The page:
The intensified commitment was re-echoed recently at the commemoration of World Food Day 2023 held at Farafenni, North Bank Region.
This year’s commemoration was centred on the theme “Water is life, Water is food”, which encapsulates the essential connection between water and food security, a connection that lies in the heart of the Gambia agricultural landscape.
In his statement, Dr Demba Sabally, Minister for Agriculture, said the desire of the Gambia government is to increase clean water access to all Gambians, which is in line with SDG 6, which aims at ensuring the availability and sustainable management of water and sanitation for all by 2030.
Minister Sabally highlighted that The Gambia has 558,000 hectares of high-quality arable land, of which only 200,000 hectares is currently under rain-fed agricultural production, which is one of the major challenges in the agricultural sector.
He said the Gambia government through the Ministry of Agriculture has been actively promoting climate-smart agricultural practices, by the provision of certified seeds of early maturing field crops, use of conservation farming practices, agroforestry farming systems, access to affordable fertilizer, and promoting mechanisation with the distribution of tractors, power tillers, and light implements, emphasising on land preservation and sustainable water use.
FAO Representative Moshibudi Rampedi says water is the lifeblood ofagriculture and it underscores FAO’s mission to combat hunger, adding that agriculture is supported by 72% share of global freshwater use and projections of a 35% demand increase by 2050. “Water scarcity, especially affecting women, demands our attention,” she said.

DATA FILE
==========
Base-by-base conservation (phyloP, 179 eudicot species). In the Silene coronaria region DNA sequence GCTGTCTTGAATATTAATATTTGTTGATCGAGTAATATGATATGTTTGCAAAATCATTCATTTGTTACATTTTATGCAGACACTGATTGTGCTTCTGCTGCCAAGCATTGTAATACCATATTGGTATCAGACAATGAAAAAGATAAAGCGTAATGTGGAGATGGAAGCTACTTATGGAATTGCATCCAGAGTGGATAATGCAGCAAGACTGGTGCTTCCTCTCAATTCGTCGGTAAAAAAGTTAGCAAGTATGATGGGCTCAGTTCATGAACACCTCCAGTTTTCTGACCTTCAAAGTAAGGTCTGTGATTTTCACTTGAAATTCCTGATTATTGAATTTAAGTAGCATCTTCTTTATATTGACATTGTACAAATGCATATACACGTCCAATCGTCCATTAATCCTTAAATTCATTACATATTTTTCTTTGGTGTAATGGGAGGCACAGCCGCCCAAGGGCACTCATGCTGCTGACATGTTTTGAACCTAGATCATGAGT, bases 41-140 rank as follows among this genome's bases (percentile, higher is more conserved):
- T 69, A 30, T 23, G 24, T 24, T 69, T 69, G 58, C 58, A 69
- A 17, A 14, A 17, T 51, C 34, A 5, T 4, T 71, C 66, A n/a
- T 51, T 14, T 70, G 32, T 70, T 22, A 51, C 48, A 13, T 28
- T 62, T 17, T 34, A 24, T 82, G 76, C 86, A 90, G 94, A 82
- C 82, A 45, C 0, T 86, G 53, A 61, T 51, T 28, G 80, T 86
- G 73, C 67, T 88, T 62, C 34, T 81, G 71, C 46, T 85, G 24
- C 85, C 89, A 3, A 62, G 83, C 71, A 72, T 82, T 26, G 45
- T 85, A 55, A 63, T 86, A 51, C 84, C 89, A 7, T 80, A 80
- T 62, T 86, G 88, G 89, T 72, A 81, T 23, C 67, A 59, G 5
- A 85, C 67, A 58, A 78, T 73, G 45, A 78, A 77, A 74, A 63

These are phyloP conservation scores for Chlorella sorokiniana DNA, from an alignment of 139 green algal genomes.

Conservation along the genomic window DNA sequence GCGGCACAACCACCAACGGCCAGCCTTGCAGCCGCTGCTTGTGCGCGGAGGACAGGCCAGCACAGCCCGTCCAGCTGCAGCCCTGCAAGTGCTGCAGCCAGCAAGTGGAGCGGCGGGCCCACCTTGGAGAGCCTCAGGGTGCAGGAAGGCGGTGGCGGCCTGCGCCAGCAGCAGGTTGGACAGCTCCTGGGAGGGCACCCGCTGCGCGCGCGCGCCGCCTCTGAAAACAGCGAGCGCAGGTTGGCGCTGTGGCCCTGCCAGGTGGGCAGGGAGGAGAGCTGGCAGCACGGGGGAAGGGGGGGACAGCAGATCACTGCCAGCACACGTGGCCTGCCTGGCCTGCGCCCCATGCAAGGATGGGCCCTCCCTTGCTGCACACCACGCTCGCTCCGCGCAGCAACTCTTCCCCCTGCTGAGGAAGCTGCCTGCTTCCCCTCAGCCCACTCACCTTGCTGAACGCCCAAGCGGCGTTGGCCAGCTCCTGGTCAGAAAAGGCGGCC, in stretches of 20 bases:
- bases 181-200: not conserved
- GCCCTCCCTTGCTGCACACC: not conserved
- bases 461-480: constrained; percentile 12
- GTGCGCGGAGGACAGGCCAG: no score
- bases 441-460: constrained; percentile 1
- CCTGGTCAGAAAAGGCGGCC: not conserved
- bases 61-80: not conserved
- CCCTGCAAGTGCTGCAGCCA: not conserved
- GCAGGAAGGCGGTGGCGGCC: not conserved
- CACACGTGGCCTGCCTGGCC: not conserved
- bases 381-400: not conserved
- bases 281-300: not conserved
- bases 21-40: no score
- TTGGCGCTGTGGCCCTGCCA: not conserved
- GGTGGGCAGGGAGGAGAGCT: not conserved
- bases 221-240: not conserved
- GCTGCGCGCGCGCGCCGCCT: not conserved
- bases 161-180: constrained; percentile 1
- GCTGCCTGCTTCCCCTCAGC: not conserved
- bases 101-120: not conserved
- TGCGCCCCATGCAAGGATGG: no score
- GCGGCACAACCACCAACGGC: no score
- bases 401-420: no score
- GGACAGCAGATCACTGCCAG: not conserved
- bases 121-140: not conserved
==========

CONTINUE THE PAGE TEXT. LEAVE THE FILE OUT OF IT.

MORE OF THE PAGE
She also recalled that over the past five years, FAO, in partnership with the European Union-funded Agriculture for Economic Growth and the Global Environment Facility funded Adapting Agriculture to Climate Change Projects, spearheaded an initiative that highlighted the importance of access to water for food security.
On behalf of the United Nations Resident Coordinator George Lwanda, FAO Representative Rampedi alluded that with water, rural women become empowered to provide for their families, earn an income, gain financial independence, and transform their communities.
“Just like the government, we see water as not just a resource, but a fundamental right,” she noted. “We pledge to walk this journey with the Gambia government, hand in hand, ensuring every woman, every child, has access to this life-giving force.”
She said their ambition is to work with the government through the National Development Plan to empower Gambia’s rural women through projects that ease their water burden.